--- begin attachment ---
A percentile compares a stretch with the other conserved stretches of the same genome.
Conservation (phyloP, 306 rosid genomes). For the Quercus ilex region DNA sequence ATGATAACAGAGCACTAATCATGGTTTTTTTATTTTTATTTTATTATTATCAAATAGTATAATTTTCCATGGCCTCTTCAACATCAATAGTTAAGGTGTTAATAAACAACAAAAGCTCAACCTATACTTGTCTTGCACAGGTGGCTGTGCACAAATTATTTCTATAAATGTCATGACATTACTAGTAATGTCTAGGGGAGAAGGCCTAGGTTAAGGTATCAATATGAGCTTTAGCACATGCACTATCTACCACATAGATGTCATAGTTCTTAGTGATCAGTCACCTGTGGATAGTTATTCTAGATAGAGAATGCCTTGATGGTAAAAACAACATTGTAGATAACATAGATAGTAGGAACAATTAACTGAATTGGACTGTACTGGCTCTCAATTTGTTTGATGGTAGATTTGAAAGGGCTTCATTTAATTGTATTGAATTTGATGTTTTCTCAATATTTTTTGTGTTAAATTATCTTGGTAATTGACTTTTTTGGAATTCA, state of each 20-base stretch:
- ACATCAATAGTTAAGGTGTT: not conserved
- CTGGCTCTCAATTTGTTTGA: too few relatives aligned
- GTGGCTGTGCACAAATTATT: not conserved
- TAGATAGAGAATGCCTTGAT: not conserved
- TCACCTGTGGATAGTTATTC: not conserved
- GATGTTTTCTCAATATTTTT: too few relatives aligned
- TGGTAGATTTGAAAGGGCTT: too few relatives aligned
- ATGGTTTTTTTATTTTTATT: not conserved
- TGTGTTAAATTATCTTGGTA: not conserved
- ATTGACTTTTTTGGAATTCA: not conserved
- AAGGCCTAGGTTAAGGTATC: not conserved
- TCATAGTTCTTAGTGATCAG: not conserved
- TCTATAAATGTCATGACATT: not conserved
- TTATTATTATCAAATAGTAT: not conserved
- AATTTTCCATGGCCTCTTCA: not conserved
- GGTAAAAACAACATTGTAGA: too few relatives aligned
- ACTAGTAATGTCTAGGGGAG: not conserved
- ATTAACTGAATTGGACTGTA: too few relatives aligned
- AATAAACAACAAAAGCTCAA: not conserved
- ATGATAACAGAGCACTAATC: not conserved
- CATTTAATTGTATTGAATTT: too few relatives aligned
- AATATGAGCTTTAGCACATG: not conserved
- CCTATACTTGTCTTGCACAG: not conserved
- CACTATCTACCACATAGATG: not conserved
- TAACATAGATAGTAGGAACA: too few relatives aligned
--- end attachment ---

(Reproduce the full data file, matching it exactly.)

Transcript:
A percentile compares a stretch with the other conserved stretches of the same genome.
Conservation (phyloP, 306 rosid genomes). For the Quercus ilex region DNA sequence ATGATAACAGAGCACTAATCATGGTTTTTTTATTTTTATTTTATTATTATCAAATAGTATAATTTTCCATGGCCTCTTCAACATCAATAGTTAAGGTGTTAATAAACAACAAAAGCTCAACCTATACTTGTCTTGCACAGGTGGCTGTGCACAAATTATTTCTATAAATGTCATGACATTACTAGTAATGTCTAGGGGAGAAGGCCTAGGTTAAGGTATCAATATGAGCTTTAGCACATGCACTATCTACCACATAGATGTCATAGTTCTTAGTGATCAGTCACCTGTGGATAGTTATTCTAGATAGAGAATGCCTTGATGGTAAAAACAACATTGTAGATAACATAGATAGTAGGAACAATTAACTGAATTGGACTGTACTGGCTCTCAATTTGTTTGATGGTAGATTTGAAAGGGCTTCATTTAATTGTATTGAATTTGATGTTTTCTCAATATTTTTTGTGTTAAATTATCTTGGTAATTGACTTTTTTGGAATTCA, state of each 20-base stretch:
- ACATCAATAGTTAAGGTGTT: not conserved
- CTGGCTCTCAATTTGTTTGA: too few relatives aligned
- GTGGCTGTGCACAAATTATT: not conserved
- TAGATAGAGAATGCCTTGAT: not conserved
- TCACCTGTGGATAGTTATTC: not conserved
- GATGTTTTCTCAATATTTTT: too few relatives aligned
- TGGTAGATTTGAAAGGGCTT: too few relatives aligned
- ATGGTTTTTTTATTTTTATT: not conserved
- TGTGTTAAATTATCTTGGTA: not conserved
- ATTGACTTTTTTGGAATTCA: not conserved
- AAGGCCTAGGTTAAGGTATC: not conserved
- TCATAGTTCTTAGTGATCAG: not conserved
- TCTATAAATGTCATGACATT: not conserved
- TTATTATTATCAAATAGTAT: not conserved
- AATTTTCCATGGCCTCTTCA: not conserved
- GGTAAAAACAACATTGTAGA: too few relatives aligned
- ACTAGTAATGTCTAGGGGAG: not conserved
- ATTAACTGAATTGGACTGTA: too few relatives aligned
- AATAAACAACAAAAGCTCAA: not conserved
- ATGATAACAGAGCACTAATC: not conserved
- CATTTAATTGTATTGAATTT: too few relatives aligned
- AATATGAGCTTTAGCACATG: not conserved
- CCTATACTTGTCTTGCACAG: not conserved
- CACTATCTACCACATAGATG: not conserved
- TAACATAGATAGTAGGAACA: too few relatives aligned